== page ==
Although Apple didn't make any hardware announcements during its WWDC 2015 keynote, several key enhancements introduced with the next generation iOS 9 mobile operating system would make sense on a larger, yet to be announced iPad Pro.
The biggest iOS 9 feature that's iPad Pro-ready is simultaneous multitasking, a feature that's missing from prior versions of the mobile operating system but is currently available from some of Apple's biggest tablet rivals. During his keynote presentation, Craig Federighi, SVP of Software Engineering at Apple, showed off how users can run two iOS applications side-by-side, allowing them to juggle tasks without switching or closing apps.
This PC-inspired feature in a post-PC era – along with better hardware keyboard support and an improved Quick Type software keyboard – seems primed for an iPad Pro launch.
Like having windows but without Windows
Simultaneous multitasking was introduced initially on Windows 7 with a feature Microsoft called Aero Snap. Users can drag an app to the edge of the screen, and it would snap to fill the display's height, allowing apps to run side-by-side. Since its debut, this feature has been replicated on Android by Samsung and LG with features like Multi Window View and floating windows.
On iOS 9, simultaneous multitasking works in a similar way. Federighi demonstrated that he can open the Photos app and also have the Messages app run in a smaller pane on the right side of the display. Swiping from the top of the Messages app, Federighi was able to cycle through various different apps that are open and running in the background on this second pane.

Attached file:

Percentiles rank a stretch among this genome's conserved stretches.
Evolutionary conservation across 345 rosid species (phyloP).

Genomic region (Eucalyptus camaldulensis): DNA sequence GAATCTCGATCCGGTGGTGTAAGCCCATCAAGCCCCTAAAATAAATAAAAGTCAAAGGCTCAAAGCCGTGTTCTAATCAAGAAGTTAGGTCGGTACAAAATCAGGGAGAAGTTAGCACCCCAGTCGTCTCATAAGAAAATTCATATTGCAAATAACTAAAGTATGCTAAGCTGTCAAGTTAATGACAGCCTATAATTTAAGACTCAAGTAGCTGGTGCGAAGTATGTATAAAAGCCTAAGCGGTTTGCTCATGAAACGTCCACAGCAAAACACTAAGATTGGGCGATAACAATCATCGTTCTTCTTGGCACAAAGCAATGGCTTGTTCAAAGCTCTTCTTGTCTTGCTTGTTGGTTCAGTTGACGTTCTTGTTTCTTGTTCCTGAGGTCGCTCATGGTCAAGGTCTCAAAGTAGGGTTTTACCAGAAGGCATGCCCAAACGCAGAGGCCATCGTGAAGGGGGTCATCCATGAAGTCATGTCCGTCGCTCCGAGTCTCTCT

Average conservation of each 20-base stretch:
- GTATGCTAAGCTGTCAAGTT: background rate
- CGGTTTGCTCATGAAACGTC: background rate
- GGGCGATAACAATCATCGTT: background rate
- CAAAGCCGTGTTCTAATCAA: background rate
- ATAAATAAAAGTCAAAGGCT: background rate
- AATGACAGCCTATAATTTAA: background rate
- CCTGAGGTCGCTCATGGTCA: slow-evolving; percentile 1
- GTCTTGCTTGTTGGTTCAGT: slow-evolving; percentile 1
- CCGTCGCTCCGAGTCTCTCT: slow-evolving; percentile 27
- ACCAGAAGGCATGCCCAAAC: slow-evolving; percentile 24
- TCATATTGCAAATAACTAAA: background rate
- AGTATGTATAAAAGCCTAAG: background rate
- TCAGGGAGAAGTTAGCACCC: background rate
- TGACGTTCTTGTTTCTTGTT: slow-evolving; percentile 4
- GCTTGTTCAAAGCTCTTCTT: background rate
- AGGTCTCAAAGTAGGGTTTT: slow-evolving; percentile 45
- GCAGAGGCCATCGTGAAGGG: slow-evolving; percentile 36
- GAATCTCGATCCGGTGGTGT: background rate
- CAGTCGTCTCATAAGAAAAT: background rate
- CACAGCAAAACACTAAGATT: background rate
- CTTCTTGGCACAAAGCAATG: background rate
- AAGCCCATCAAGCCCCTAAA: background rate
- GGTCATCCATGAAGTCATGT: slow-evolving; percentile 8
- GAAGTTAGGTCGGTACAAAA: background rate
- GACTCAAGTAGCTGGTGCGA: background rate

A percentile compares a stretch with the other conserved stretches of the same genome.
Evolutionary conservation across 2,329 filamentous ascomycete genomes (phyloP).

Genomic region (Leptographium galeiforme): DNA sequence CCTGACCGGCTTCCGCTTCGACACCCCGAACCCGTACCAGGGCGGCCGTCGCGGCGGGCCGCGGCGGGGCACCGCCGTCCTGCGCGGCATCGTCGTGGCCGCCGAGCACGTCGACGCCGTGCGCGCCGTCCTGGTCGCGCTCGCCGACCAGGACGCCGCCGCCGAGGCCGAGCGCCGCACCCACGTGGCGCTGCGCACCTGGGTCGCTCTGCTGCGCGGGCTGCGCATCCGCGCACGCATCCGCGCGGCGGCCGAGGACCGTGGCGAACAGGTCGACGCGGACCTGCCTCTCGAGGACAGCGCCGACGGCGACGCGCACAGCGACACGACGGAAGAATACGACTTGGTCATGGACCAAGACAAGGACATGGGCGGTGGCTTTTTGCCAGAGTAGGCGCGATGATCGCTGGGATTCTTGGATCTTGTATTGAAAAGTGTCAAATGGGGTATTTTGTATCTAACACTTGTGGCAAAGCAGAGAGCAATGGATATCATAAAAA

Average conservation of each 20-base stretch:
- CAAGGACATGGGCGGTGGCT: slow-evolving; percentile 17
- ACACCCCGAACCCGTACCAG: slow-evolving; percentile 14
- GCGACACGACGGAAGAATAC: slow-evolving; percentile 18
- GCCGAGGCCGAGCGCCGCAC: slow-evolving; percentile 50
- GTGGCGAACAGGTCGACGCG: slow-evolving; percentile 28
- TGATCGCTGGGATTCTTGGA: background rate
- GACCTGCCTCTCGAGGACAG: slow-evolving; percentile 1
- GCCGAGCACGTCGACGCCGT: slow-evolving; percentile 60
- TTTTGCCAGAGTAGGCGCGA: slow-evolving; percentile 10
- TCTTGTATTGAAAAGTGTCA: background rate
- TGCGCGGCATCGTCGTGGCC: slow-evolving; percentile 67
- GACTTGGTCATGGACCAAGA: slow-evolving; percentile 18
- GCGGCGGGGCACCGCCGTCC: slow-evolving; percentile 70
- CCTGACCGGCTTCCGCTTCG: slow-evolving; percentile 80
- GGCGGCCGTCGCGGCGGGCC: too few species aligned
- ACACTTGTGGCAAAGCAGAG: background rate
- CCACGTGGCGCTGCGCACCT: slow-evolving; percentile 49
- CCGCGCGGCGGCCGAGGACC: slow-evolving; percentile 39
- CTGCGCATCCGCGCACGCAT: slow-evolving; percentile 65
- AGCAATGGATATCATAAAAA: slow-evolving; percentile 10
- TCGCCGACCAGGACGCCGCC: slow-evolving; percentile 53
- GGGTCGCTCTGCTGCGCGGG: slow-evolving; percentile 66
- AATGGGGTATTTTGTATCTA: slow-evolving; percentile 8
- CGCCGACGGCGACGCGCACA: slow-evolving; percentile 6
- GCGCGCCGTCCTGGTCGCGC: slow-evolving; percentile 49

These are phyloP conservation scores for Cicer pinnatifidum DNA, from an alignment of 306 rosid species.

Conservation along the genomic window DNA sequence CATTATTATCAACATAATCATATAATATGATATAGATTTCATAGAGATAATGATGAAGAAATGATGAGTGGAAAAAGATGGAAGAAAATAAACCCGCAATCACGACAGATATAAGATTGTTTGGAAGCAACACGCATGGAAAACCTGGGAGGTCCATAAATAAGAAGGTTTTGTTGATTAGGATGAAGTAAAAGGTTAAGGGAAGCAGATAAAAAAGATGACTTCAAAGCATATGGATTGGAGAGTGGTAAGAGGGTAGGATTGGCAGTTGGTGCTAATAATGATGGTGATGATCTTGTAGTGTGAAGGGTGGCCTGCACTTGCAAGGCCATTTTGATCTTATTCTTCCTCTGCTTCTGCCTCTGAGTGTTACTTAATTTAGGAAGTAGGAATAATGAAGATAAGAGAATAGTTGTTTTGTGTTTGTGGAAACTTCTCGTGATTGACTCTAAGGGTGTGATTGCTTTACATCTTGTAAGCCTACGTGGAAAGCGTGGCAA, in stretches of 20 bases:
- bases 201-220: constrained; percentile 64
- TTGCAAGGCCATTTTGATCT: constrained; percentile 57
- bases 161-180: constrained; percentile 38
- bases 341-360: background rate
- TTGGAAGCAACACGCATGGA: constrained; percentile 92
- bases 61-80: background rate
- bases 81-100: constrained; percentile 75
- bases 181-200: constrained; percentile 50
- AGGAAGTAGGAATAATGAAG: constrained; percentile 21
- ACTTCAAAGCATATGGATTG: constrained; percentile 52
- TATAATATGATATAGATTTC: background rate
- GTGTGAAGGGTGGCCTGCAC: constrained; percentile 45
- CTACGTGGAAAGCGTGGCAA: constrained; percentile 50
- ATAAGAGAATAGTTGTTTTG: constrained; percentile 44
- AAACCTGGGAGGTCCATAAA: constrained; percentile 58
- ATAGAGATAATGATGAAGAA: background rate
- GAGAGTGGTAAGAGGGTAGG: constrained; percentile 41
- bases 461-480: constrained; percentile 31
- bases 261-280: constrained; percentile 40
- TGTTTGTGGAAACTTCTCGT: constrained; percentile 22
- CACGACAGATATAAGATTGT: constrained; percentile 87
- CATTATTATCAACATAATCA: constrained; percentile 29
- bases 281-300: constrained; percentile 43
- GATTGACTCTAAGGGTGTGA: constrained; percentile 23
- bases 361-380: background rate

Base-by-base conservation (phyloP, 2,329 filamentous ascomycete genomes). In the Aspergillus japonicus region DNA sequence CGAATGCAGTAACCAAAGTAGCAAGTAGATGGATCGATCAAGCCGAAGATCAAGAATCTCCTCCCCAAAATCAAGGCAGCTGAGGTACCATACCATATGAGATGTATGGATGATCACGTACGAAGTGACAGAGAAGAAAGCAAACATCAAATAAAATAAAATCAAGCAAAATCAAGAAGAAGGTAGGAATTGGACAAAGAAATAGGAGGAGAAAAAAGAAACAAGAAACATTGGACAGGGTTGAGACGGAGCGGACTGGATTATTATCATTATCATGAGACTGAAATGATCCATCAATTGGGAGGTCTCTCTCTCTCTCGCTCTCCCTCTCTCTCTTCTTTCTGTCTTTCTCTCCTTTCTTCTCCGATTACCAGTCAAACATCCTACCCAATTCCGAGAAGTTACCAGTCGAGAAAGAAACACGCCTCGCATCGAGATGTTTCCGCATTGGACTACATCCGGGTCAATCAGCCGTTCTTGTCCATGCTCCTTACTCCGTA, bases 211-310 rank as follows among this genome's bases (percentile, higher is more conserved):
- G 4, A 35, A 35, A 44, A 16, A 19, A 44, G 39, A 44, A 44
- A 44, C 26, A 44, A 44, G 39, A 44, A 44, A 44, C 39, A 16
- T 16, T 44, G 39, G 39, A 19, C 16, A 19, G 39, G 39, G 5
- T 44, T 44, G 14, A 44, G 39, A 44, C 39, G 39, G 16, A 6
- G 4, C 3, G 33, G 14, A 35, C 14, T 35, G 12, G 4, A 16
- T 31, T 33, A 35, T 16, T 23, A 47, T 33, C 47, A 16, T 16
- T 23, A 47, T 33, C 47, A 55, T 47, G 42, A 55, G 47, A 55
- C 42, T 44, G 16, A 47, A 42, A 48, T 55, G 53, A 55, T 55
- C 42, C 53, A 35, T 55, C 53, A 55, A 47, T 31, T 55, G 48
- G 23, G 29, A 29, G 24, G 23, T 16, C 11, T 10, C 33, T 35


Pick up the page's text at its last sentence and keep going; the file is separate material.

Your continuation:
By running apps simultaneously, users can save time. iPad owners no longer have to hit the home button, close out of an app and then switch to a second app. If you're browsing a web page, you can copy the text you want in one window and paste it into the Notes app running in the second window without having to close out of the Safari browser first.
Even though this feature will be coming to the iPad Air 2 through a software upgrade, it makes even more sense for the iPad Pro. As the iPad Pro is rumoured to debut with a 12.9-inch display, there is even more screen real estate to view content compared to the smaller 9.7-inch display on the iPad Air 2 or the 7.9-inch screen of the iPad mini 3. The larger screen allows users to see more content in each screen panel without having to do too much vertical or horizontal scrolling, or be stuck with a small font size to fit more content in each pane.
For business users, this means you can check email while reviewing a PowerPoint presentation, proof a PDF while chatting with a colleague in an iMessage conversation or preview photos to insert into your Notes or Pages document at the same time.
Federighi showed that the windows can be resized. The two apps can take up 50% of the screen real estate each, or they can be sized so one app takes a larger portion of the display.
Multitasking on iOS 9 doesn't go as far as Microsoft's implementation with Windows 10. Windows 10 allows users to snap four windows together.
Is a convertible in the iPad Pro's future?
Another feature that Apple announced with iOS 9 is better support for hardware keyboards. With the current iPad Air and iPad mini models, third-party keyboards are already available from companies like Belkin, Logitech and Zagg, but an even better hardware keyboard for the iPad Pro could transform the tablet into a lightweight productivity powerhouse.
"If you want to hook a physical keyboard to your iPad, we've made that easier than ever," Federighi said as he flashed a Keynote slide showing that iOS 9 will support popular keyboard shortcuts for text input, like Command + C for copy, Command + B for bold and others.
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